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Symphonium Audio Aurora Review – Genteel

Pros – 

Well-balanced tuning, Nicely detailed, Great ergonomics, Source agnostic, Coherent presentation

Cons – 

Fluted nozzle limits fit depth, Bass could be more defined

Verdict – 

If you’re looking for a comfortable in-ear with a refined, musical sound, the Aurora should be on your radar.

Introduction –

Symphonium are a new manufacturer from Singapore with great aspiration. Their initial line-up is simple but focussed, featuring two models, the Mirage and Aurora. The Aurora occupies a higher standing with a dual balanced armature driver configuration and $299 SGD or $249 USD asking price. It features custom tuned balanced armature drivers configured with a two-way mechanical crossover ensuring coherent phase and low distortion, impressive stuff. It represents another promising offering in a space that’s becoming intensely competitive; with Chi-Fi heavy hitters Fiio, Simgot, TFZ and Dunu recently introducing strong value-orientated models. You can read more about the Aurora on Symphonium Audio’s website and buy one for yourself here.


Disclaimer –

I would like to thank Music Sanctuary and Symphonium Audio very much for their quick communication and for providing me with the Aurora for the purpose of review. All words are my own and there is no monetary incentive for a positive review. Despite receiving the earphones free of cost, I will attempt to be as objective as possible in my evaluation.


Accessories –


The Aurora has a pleasing unboxing experience. It comes within a nice leather textured hard box that opens to reveal the earphones within a faux leather button up case. Underneath are the remaining accessories; a more pocketable soft pouch and a pair of medium T500 Comply Foams (one pair is pre-installed). It’s a fine accessory set and the exclusive inclusion of Comply foams is apt as they are the best sounding tips for this earphone in my opinion. The button case is nice, it’s hard and fairly protective. However, it’s too slim for the earphones so the stitching quickly comes undone. This feedback has been passed along to Symphonium and later models will ship with a more spacious hard case.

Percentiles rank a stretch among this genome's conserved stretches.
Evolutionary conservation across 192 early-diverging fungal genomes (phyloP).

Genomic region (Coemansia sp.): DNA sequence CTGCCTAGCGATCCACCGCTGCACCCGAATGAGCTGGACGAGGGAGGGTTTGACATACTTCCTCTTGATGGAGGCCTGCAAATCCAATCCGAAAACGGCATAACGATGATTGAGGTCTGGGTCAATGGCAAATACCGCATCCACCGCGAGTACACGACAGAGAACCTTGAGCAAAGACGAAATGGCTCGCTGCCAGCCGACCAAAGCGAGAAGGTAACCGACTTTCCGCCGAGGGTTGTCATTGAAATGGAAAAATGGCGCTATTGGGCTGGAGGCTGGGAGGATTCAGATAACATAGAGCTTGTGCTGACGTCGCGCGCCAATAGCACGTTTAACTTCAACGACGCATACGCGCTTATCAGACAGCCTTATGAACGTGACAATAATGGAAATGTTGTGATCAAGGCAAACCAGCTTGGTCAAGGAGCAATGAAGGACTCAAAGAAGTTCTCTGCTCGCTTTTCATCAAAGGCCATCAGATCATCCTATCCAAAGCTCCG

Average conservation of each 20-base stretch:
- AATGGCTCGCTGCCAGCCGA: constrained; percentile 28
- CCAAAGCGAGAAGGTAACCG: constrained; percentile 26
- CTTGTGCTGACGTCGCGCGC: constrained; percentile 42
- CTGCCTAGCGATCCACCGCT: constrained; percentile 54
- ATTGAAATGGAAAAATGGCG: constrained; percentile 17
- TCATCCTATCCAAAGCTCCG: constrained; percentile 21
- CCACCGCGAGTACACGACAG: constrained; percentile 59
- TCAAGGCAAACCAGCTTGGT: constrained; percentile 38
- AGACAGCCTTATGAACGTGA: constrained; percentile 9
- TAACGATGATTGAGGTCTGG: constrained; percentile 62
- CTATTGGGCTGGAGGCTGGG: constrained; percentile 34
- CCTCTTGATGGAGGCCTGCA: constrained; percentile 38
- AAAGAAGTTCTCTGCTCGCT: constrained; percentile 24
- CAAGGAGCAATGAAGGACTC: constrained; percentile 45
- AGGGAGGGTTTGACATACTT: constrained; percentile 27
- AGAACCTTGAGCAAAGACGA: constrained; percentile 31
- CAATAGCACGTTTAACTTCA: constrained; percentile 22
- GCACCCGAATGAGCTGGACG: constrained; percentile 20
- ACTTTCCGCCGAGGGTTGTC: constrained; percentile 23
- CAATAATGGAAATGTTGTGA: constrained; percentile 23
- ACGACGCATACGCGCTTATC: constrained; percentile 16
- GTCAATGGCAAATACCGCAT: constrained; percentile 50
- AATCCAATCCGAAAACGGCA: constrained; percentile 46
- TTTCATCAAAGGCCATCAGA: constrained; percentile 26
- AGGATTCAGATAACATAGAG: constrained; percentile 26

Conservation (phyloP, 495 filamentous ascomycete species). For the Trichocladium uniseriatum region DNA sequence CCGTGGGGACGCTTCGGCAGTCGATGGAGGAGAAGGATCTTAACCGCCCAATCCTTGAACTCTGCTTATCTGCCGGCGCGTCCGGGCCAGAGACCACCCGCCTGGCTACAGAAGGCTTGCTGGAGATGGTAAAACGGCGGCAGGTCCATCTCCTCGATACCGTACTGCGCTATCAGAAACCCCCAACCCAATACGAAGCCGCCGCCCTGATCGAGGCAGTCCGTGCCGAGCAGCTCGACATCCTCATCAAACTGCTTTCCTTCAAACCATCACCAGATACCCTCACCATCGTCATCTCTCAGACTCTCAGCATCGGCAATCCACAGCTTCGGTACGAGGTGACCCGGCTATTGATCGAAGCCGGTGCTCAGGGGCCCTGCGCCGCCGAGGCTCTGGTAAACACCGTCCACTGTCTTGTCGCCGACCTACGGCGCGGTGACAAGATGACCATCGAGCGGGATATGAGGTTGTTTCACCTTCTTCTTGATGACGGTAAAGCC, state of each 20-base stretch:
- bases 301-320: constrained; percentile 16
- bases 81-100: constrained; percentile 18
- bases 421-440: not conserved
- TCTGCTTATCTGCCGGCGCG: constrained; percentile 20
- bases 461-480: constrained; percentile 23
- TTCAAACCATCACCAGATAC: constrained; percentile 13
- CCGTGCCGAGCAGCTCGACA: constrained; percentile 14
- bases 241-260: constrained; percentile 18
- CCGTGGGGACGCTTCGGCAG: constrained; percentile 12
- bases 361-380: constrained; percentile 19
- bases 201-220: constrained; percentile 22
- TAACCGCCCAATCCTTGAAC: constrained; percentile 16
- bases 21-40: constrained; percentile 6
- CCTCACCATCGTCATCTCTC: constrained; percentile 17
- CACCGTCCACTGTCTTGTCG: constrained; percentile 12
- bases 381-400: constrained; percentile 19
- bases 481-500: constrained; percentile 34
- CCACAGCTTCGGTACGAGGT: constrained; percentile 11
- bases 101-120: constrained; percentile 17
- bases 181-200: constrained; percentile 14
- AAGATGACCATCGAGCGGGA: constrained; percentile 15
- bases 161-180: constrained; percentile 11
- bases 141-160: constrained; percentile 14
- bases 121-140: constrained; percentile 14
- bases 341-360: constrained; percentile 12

Design –

With polycarbonate shells, the Aurora doesn’t carry the same density and weight as metal clad competitors such as 1More’s Quad Driver and Meeaudio’s Pinnacle P1. Still, they’re compact and lightweight, suiting long listening sessions and commute. The two halves of the housing are joined well with minimal seam and the nozzle is integrated to aid strength. The earphone’s styling is understated and very well-shaped.


In particular, the Aurora is a highly sculpted IEM designed with ergonomics in mind. It finds a great fit on behalf of its compact dimensions, wearing with minimal ear contact. Meanwhile, a small anti-tragus fin provides additional fit stability. They have long straight nozzles that fit larger T500 bore tips though Spinfits and E-tips will stretch.


Like the original Oriveti Primacy, the tip of the nozzle is fluted, preventing tips from sliding off but also limiting fit depth. As such, the Aurora only achieves moderate fit depth with my average sized ears and good but not great noise isolation despite being fully-sealed.


Up top, the Aurora utilises non-recessed 0.78mm 2-pin connectors. The included cable is of the braided kind, it’s supple and smooth but also fairly thin. Strain relief is great on the right angle 3.5mm plug, however, and the y-split also feels well-reinforced. The cable has memory wire ear guides. It’s a fairly inconspicuous cable that’s practical for portable use.

Next Page: Sound, Comparisons & Verdict 



Ryan Soo

Ryan Soo

Avid writer, passionate photographer and sleep-deprived medical student, Ryan has an ongoing desire to bring quality products to the regular reader.


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